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Placido Domingo, opera legend accused of sexual harassment

Published on August 14, 2019

Legendary Spanish tenor Placido Domingo, who several women have accused of sexual harassment, is one of the world’s most celebrated and prolific opera singers.

The 78-year-old dubbed “the king of opera” first rose to worldwide fame as one of the Three Tenors and has shown no sign of slowing down in his glittering six-decade career, marking his both his 151th role and 4,000th performance this year.

He has also been a conductor and director of some of the world’s most prestigious opera houses, and it is this position of power that numerous women have accused him of using to pressure them into sexual relationships.

Eight singers and a dancer told the Associated Press this week about incidents going back to the 1980s, including one in which a woman said Domingo put his hand down her skirt while three others said he forcibly kissed them.

The long-time married singer has denied the allegations, calling them “inaccurate”, but the LA Opera, where he has been director general since 2003, has launched an investigation and two of his upcoming performances have been cancelled.

– Musical family –

Domingo was born on January 21, 1941 in Madrid to parents who were both performers of zarzuela, the traditional Spanish operetta.

When he was eight, the family moved to Mexico where he studied music — first piano, then conducting, then finally singing.

Though he started as a baritone, his teachers advised him to move to the range of a tenor. He would descend back down to baritone in his later years but his dramatic tones always left listeners spellbound.

At the age of 16 he ran away and married a fellow student, angering his parents who were “furious but even more, sad,” according to an interview he gave to the New York Times. The couple had a son Jose but their union was short-lived.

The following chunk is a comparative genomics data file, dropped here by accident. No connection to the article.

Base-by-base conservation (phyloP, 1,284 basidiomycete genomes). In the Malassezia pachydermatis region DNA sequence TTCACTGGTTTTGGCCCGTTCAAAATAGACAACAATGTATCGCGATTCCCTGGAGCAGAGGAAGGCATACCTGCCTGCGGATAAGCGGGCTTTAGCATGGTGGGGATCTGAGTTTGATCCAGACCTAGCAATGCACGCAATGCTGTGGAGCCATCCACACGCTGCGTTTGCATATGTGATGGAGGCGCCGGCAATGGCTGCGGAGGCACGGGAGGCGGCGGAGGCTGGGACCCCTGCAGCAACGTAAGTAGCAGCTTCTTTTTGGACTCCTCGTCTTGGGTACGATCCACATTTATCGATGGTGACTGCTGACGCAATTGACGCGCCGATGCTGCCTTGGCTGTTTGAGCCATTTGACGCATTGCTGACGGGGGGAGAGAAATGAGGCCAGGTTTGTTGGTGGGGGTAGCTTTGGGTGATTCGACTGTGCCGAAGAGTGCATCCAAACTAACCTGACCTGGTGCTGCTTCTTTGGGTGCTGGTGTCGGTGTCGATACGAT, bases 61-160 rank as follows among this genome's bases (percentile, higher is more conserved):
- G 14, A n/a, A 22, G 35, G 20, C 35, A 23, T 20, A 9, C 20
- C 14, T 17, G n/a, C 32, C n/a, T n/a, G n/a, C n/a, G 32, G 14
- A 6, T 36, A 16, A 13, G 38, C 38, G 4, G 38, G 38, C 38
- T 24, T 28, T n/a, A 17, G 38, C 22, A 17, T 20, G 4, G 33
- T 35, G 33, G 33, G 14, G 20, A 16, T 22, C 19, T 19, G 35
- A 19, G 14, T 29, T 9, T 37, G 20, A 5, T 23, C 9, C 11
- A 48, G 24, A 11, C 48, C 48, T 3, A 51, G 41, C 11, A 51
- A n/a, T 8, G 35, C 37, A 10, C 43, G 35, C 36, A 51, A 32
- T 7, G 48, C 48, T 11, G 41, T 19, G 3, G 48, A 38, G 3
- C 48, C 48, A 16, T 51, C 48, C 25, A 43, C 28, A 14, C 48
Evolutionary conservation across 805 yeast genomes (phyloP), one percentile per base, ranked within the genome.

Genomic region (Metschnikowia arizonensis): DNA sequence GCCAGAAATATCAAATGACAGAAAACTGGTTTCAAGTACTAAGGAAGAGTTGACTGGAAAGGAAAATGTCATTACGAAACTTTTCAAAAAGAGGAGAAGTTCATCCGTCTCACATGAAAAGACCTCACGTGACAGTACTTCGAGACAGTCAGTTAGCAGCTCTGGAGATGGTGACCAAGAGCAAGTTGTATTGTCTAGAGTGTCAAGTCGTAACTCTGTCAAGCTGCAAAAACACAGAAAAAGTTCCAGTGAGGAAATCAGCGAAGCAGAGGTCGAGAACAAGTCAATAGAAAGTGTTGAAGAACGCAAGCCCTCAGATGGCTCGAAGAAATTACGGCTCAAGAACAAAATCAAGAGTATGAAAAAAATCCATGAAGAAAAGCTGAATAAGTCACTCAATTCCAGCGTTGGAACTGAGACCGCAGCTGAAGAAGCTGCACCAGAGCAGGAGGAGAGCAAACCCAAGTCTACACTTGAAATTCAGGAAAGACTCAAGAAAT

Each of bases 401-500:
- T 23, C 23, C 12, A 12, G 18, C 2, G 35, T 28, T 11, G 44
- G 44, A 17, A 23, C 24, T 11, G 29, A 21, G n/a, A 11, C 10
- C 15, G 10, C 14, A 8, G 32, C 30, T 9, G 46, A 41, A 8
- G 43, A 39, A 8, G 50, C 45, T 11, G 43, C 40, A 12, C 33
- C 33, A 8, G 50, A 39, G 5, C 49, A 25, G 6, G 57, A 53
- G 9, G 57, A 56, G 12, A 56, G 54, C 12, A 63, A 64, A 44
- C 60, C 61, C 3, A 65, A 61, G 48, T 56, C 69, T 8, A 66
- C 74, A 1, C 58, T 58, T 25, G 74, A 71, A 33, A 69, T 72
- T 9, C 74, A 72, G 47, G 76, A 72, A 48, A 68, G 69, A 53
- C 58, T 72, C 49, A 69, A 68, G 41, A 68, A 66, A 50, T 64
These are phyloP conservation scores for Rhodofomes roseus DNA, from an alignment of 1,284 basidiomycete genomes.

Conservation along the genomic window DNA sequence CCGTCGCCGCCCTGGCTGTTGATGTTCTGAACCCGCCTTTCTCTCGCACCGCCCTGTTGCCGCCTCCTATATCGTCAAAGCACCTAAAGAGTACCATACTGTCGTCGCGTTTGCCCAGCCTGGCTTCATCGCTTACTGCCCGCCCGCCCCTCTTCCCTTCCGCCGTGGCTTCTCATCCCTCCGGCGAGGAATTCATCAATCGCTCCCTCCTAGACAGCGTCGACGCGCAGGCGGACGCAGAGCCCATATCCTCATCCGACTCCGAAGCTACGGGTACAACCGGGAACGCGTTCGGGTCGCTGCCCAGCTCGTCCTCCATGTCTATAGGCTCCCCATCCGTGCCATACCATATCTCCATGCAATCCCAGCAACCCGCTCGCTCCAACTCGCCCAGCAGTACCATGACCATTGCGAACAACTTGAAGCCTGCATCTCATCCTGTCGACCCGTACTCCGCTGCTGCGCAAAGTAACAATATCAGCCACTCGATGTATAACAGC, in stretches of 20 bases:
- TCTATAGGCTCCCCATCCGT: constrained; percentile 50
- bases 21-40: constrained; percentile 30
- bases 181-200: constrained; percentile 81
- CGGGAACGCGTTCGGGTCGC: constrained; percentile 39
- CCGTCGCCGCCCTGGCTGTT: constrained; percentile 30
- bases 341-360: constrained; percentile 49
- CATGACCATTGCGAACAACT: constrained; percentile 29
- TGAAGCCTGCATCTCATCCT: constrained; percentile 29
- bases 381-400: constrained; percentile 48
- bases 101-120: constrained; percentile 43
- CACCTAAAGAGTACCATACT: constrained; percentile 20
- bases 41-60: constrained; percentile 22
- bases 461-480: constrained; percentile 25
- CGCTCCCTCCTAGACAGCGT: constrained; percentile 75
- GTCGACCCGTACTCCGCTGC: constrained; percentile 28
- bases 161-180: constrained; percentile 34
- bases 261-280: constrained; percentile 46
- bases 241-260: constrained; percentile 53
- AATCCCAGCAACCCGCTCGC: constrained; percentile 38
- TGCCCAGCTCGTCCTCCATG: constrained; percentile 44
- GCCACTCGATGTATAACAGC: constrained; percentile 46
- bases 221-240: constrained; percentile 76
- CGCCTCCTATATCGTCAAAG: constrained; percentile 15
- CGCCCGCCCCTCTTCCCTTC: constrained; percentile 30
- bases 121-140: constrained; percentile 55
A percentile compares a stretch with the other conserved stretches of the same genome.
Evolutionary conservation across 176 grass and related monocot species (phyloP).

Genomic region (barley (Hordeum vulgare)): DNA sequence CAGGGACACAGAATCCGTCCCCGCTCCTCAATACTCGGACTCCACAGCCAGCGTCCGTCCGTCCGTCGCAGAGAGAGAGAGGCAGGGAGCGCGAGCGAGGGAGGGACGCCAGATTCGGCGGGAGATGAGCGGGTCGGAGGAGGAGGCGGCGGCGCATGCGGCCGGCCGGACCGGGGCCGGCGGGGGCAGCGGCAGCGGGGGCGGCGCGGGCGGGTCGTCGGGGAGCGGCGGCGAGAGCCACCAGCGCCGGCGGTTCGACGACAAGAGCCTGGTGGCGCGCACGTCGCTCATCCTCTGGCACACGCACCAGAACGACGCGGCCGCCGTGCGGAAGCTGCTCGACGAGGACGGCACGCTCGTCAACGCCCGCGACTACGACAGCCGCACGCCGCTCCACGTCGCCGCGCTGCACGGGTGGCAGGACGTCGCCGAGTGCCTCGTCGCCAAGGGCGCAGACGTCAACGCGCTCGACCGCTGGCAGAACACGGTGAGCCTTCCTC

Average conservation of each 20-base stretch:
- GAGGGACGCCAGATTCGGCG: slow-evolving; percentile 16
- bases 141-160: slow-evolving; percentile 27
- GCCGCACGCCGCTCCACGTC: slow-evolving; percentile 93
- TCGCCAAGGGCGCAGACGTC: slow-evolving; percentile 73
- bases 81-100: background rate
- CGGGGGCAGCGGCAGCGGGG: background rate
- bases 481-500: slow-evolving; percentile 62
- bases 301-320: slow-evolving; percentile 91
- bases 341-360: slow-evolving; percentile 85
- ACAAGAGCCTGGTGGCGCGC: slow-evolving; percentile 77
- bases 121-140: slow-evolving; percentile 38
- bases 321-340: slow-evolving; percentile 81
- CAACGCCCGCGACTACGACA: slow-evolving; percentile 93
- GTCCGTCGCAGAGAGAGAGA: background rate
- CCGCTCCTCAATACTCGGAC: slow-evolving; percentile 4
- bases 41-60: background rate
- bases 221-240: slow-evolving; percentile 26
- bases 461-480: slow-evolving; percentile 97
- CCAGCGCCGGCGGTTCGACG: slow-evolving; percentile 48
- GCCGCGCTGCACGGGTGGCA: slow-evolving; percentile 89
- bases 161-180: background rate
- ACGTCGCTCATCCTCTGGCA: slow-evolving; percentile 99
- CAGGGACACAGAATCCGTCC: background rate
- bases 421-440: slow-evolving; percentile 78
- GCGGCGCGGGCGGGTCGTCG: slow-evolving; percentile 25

After intense training to hit the higher notes, Domingo took his first minor role in the Mexico National Opera at the age of 18.

Two years later, Domingo made his operatic debut in a leading role as Alfredo in Verdi’s “La Traviata” in Monterrey, Mexico.

In 1962, Domingo married his current wife Marta, with whom he had two more sons, Placido and Alvaro.

His international career really took off in 1965 under conductors such as the Berlin Philharmonic’s Herbert von Karajan and Italian great Claudio Abbado. In 1972, Domingo picked up the baton himself to conduct “La Traviata” at the New York City Opera.

He would go on to distinguish himself as a conductor across the world, and later moved to the United States to serve as director of the Washington National Opera from 1996 to 2001 before moving to the LA Opera.

– ‘If I rest, I rust’ –

But singing remained his first love.

The Three Tenors — which also featured Jose Carreras and the late Luciano Pavarotti — soared to worldwide popularity in the 1990s, bringing opera to a new generation of fans.

The trio wowed huge audiences from the Eiffel Tower to the Egyptian pyramids, and famously entertained fans with a concert in Rome on the eve of the football World Cup in 1990.

Even into his late 70s, Domingo has pursued a hectic musical schedule.

“If I rest, I rust,” the silver-haired and bearded singer is fond of saying, even using the motto on his official website, right next to his concert listings.

A fervent fan of Real Madrid football club — he was born not far from their ground — Domingo wrote a centenary anthem for the club in 2002. He once said that “when I was born, 10 minutes from Real in Ibiza Street, my mother was singing”.

Domingo has made more than 100 albums and picked up 14 Grammy awards.

He has also been lavished with honours during his career, including the Gran Cruz de la Orden de Isabel la Catolica in Spain, the Presidential Medal of Freedom in the United States, Commandant of the Legion of Honour in France and Honorary Knight of the British Empire.